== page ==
Why I Am Not Attending or Watching “Weight of the Nation”

The national hysteria over obesity has reached a crescendo this week, as the U.S. Centers for Disease Control and Prevention hosts the conference, “Weight of the Nation” in Washington, DC. If you couldn’t make it, no worries, more fear-mongering is on the way in a four-part mini-series on HBO to air next week. The show of the same name is produced in coordination with several federal government agencies. The trailer alone almost brought me to tears, seeing all the awful stereotypes of fat people.

As I wrote in my book, focusing on obesity is problematic for many reasons. One, it ensures the focus stays on the individual, instead of the food industry. What do you think when you see a fat person? That it’s their fault, they just need to eat better and exercise more. Granted, my public health colleagues are trying to change this conversation to one of the “environment” (far too apolitical a word) but as long as we keep talking about obesity, the framing is all about individual behavior change.

Next, scientific evidence shows that fat people have enough problems dealing with discrimination, bullying, etc, and the last thing they need is more hate brought to you by the federal government and cable television. All the images I have seen coming from news accounts of the conference are negative. Even while the headlines may attempt to reframe from blame and shame, the images do not. For example, this Reuters story headline reads “Obesity fight must shift from personal blame-U.S. panel” but the image is of a fat person. Journalists take note: you are adding to the problem of bias and shame by using these images. (Recently, I wrote an article for the UK Guardian about PepsiCo and they wanted to run it with an image of a fat person. I insisted they change it and thankfully they did.)

Finally, obsessing over obesity is a great gift to the food industry because this is a problem food companies can supposedly help fix. They can market healthier foods! They can help fund playgrounds and exercise programs! Indeed, the big announcement coming out of the CDC event yesterday was how the first lady’s Let’s Move program has its newest corporate partner in the frozen vegetable company, Birds Eye, which is launching a marketing campaign to encourage kids to eat their veggies. Problem solved, thanks Birds Eye. Never mind all that junk food marketing to kids, which Let’s Move ignores. (If you missed it, this recent excellent Reuters investigation explains the food industry politics at play.)

The only thing bringing me any sanity this week is reading Julie Guthman’s excellent critique of the obesity wars, Weighing In: Obesity, Food Justice, and the Limits of Capitalism. While Guthman’s style is too academic, she does a good job explaining why obesity is over-hyped and offers some interesting alternative theories to the tired calories in, calories out model. It’s the first book I’ve read in a long time that offers new and challenging insights on this issue. Additional resources I can recommend include:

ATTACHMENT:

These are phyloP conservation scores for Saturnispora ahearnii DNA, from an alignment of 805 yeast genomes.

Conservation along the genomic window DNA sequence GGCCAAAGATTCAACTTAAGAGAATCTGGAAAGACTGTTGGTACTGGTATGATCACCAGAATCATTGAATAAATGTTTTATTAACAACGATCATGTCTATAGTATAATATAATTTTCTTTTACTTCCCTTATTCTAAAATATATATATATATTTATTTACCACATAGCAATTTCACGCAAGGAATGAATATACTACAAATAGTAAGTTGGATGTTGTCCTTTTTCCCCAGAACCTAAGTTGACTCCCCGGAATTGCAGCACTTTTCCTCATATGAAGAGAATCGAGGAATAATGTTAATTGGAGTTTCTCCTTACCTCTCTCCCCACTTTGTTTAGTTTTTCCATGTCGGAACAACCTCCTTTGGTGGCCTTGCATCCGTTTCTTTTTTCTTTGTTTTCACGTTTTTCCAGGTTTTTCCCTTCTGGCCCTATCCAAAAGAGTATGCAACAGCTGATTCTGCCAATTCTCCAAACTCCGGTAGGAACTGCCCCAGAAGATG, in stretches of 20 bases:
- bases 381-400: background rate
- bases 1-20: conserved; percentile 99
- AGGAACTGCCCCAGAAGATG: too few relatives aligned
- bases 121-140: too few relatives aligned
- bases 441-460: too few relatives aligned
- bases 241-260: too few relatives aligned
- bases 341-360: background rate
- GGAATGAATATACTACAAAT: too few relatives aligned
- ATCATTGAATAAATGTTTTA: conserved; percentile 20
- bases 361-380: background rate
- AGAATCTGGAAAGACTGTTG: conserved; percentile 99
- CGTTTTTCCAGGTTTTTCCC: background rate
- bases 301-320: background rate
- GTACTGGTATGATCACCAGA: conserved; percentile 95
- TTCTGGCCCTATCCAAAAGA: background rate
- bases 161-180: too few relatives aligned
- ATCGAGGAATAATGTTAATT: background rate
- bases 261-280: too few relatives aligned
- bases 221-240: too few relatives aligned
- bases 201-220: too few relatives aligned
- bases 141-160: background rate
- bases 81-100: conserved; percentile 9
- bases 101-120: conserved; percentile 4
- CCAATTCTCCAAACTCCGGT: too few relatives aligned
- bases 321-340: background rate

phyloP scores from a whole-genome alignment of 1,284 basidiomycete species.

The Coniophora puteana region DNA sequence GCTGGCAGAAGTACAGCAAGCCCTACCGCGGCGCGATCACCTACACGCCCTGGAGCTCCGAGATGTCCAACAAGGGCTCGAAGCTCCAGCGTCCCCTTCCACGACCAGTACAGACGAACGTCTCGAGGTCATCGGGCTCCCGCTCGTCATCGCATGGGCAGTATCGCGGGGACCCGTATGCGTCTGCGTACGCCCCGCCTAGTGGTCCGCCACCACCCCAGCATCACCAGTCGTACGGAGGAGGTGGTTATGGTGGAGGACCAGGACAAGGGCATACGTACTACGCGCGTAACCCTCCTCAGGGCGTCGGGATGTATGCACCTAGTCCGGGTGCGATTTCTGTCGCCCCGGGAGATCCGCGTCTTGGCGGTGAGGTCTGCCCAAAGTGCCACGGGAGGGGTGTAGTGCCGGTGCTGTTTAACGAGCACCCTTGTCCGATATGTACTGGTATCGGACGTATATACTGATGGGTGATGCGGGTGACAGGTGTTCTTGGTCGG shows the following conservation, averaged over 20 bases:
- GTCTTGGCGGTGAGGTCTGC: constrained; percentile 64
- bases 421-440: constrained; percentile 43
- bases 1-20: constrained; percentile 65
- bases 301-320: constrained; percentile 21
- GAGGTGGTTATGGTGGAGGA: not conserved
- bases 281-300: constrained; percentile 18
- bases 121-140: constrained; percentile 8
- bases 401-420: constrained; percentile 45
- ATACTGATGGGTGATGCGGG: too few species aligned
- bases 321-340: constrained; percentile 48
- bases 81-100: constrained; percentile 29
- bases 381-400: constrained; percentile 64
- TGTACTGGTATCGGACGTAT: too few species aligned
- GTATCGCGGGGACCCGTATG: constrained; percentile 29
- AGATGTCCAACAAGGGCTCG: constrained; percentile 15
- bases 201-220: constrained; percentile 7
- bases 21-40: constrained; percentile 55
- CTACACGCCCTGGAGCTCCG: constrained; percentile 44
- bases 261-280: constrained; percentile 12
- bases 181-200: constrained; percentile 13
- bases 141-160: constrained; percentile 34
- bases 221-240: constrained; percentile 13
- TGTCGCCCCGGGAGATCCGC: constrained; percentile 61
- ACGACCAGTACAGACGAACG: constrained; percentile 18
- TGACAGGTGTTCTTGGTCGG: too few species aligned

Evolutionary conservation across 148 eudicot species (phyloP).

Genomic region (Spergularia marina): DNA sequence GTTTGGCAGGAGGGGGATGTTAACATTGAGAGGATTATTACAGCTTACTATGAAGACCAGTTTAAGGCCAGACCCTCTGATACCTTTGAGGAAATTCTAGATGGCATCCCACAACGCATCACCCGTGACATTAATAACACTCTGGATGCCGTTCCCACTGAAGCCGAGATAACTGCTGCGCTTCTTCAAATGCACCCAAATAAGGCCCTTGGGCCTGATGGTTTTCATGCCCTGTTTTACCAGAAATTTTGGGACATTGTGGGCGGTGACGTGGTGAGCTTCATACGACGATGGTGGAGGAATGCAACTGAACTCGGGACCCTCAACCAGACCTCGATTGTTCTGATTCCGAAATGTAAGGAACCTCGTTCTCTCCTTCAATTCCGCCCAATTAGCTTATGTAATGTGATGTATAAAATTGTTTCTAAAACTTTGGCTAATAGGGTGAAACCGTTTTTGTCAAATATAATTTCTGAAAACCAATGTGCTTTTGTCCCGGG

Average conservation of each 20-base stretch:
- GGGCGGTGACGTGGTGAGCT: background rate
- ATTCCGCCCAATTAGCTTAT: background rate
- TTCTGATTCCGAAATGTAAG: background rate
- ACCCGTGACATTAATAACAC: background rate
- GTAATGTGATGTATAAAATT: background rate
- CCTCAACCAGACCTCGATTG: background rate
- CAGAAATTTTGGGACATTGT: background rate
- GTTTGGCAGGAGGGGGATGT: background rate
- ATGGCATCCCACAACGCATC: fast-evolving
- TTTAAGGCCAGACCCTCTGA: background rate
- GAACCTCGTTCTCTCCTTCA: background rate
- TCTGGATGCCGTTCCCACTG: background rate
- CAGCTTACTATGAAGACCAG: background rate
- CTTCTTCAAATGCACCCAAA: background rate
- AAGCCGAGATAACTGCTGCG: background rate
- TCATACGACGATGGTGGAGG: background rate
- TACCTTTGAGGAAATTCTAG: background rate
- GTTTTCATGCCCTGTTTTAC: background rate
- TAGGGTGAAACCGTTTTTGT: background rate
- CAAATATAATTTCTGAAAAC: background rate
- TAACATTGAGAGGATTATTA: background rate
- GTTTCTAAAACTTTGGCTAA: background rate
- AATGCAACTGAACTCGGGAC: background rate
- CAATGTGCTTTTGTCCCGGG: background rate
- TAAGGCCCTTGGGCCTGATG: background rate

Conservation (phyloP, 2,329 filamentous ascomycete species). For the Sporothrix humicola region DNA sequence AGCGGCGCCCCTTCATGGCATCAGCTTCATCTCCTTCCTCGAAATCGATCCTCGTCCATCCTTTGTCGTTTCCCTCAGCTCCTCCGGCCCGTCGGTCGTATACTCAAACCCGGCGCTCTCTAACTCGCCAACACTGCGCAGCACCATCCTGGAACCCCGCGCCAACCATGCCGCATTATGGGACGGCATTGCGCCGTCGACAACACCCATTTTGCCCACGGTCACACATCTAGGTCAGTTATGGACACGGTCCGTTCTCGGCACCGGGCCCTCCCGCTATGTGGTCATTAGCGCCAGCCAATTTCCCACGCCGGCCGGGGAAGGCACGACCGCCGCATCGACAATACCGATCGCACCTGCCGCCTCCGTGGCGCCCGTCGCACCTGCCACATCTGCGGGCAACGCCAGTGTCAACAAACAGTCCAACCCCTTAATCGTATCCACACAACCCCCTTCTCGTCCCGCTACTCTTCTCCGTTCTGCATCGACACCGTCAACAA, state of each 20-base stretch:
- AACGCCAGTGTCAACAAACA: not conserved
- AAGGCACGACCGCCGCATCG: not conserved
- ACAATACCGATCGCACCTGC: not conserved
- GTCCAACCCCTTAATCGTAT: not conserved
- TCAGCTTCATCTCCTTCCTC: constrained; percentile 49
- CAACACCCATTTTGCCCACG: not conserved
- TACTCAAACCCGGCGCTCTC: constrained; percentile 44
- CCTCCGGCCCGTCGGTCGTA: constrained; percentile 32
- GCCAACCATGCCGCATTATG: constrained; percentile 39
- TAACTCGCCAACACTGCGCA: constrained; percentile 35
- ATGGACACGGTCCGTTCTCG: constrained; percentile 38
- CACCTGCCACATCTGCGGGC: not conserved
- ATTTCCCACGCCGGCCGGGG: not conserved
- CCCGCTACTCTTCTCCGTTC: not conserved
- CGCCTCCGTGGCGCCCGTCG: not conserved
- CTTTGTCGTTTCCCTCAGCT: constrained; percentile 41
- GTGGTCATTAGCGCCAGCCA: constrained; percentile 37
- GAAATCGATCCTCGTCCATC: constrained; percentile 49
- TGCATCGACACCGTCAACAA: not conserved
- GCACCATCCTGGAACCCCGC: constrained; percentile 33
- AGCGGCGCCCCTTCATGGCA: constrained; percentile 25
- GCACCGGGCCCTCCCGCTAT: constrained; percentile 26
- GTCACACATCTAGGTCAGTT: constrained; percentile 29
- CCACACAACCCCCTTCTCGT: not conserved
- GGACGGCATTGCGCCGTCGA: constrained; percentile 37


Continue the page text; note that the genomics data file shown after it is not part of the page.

16 Responses to “Why I Am Not Attending or Watching “Weight of the Nation””

  1. Hi Michelle,
    Nice post. I think you’ll be interested to read the piece I recently wrote for The Atlantic on the subject of “calories in, calories out” if you haven’t seen it already:

  2. Marie Rose says:

    Isn’t your argument the same as the one the CDC and IOM are arguing? What am I missing?

    Thanks! Your blog is inspirational.

    • Michele says:

      Obesity is the wrong framing of the problem for the reasons I’ve outlined. We have gotten nowhere by talking about obesity, this is a political problem at its core and neither CDC nor NIH are prepared to take on the issue politically.

  3. TK says:

    This concerns me:

    “Indeed, the big announcement coming out of the CDC event yesterday was how the first lady’s Let’s Move program has its newest corporate partner in the frozen vegetable company, Birds Eye, which is launching a marketing campaign to encourage kids to eat their veggies. Problem solved, thanks Birds Eye. Never mind all that junk food marketing to kids, which Let’s Move ignores.”

    Your facts might be right, but your sentence “Problem solved, thanks Birds Eye” is a very serious accusation. Why can’t a marketing campaign to encourage kids to eat vegetables be celebrated rather than demeaned? Just so you can have a convenient sound-byte whipping boy? And what role does Let’s Move have in the junk food marketing to kids? Are they partnering with junk food corporations? Another serious accusation. We’ve all become so cynical and jaded that everyone is apparently out to get us, including Michelle Obama. What a pessimistic world this has become.

    Your overall important message becomes clouded when you go after the wrong villains. ALL kids would do well to eat more vegetables, no matter their weight.

  4. Michele says:

    Kids should not be marketed to, period. It’s immoral and I have argued, illegal. As for Let’s Move, yes, they do in fact partner with junk food companies. The “Healthy Weight Commitment Foundation” is full of America’s top junk food promoters. See Let’s Move partners here: http://www.ahealthieramerica.org/#!/our-partners and members of that foundation here: http://www.healthyweightcommit.org/supporters/members/

  5. Marilyn Wann says:

    I appreciate very much, Michele, that you’ve publicly pointed out how “Weight of the Nation” and similar programs promote prejudice at the expense of public health (for people of all sizes). That so many people fail to see the bias and the iatrogenic harms doesn’t mean they aren’t there. For the next several weeks, thanks to WOTN, I anticipate living in a world that is even more hostile than usual to my existence and to my health as a fat person. I’m so grateful for the existence of the Health At Every Size® approach, which effectively benefits both health and social justice while doing no harm. I don’t know what I would do without HAES. The fact that this alternative was excluded from WOTN is quite telling.